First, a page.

Russian Silver Wine Coolers

Carl Johann Tegelsten
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reference number: RS_003

1843

height: 27 cm each

maker’s mark: Latin initials C.T. of Carl Tegelsten

assay master’s mark: Cyrillic initials D.T. of Dmitry Tverskoy

assay mark of St.Petersburg

silver standard: 84 zolotnik

base inscribed No. 6.10-71; No. 12.10-77

Provenance

Presented to the Grand Duchess Alexandra Nicholayevna (1825-1844), daughter of Nicholas I and Alexandra Feodorovna, on her wedding to Landgraf Friedrich von Hessen-Kassel (1820-1884) in 1844

 

A pair of vase shape silver wine coolers from the Grand Duchess Alexandra Nicholayevna (1825-1844) dowry service offered to her by Tsar Nicholas I (1796-1855). One side of each vase is engraved with her cypher ‘AN’ beneath an Imperial crown, the other with the Imperial double-headed eagle; the handles are formed as acanthus branches; the everted rims are cast with scrolling foliage and raised on four scroll feet capped by acanthus leaves.

Grand Duchess Alexandra Nicholayevna, born 1825, was the third daughter of Tsar Nicholas I, and reportedly his favourite child. In 1844 Alexandra married Landgraf Friedrich von Hessen-Kassel (1820-1884), heir to one of the most prestigious royal houses of Europe. The wedding took place at the Winter Palace in St.Petersburg and was celebrated with great pomp. Unfortunately, the marriage was not to last long; the following year Alexandra died in childbirth at the tragically young age of nineteen.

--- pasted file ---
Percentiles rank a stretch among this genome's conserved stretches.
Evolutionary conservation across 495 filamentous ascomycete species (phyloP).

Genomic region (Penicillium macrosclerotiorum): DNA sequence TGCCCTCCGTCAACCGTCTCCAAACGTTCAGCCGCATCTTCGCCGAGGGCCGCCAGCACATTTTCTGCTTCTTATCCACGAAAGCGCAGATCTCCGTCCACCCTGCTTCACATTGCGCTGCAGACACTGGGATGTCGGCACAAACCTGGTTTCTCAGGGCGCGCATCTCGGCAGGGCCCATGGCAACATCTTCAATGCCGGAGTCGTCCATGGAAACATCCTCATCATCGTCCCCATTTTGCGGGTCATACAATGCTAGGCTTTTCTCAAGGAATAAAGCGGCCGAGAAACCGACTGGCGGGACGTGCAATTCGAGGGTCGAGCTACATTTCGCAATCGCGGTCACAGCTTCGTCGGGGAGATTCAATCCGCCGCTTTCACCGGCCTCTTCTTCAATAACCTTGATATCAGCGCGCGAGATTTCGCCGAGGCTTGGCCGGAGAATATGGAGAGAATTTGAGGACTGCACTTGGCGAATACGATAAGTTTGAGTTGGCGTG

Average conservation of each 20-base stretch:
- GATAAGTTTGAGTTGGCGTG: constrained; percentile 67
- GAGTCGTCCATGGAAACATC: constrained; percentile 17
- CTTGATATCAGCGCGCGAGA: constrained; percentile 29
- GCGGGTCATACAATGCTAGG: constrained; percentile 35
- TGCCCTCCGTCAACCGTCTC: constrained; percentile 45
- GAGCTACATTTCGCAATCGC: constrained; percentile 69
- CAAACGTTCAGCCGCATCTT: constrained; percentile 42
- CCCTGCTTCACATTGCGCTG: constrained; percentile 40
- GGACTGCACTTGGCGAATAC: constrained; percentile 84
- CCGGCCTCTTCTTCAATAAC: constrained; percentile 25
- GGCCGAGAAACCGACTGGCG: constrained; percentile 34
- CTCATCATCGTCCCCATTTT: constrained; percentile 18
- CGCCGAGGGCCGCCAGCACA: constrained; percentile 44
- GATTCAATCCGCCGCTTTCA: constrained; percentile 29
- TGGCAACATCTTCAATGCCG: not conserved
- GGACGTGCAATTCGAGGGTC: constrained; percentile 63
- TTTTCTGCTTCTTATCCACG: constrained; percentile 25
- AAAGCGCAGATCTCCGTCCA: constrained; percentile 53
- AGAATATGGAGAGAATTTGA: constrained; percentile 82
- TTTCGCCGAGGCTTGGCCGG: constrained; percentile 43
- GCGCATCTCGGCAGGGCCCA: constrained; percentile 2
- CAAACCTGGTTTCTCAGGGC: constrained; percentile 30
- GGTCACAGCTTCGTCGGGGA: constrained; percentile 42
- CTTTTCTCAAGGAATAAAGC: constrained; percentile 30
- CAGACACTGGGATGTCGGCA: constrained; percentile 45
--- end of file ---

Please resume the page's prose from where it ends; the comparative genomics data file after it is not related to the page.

All three daughters of Nicholas I received lavish dowries, which, among other precious things, included large services supplied by Carl Tegelsten. The majority of the silver service which formed part of the dowry of Grand Duchess Alexandra Nicholayevna is in Schloss Fasanerie, property of the Grand Dukes of Hessen-Darmstadt (see Die Mitgift einer Zarentochter. Meisterwerke Russischer Kunst des Historismus aus dem Besitz der Hessischen Hausstiftung Museum Schloss Fasanerie, 1997)

Carl Johann Tegelsten (1798-1852) – 19th-century Russian silversmith of Finnish descent. Since the 1830’s much of his work was retailed by the fashionable English Store, owned by the merchants Constantin Nicholls and William Plincke. A leading court silver and goldsmith, Tegelsten became famous for producing services and table wares in the neo-Rococo taste in preparation for the marriages of many members of the Romanov family.

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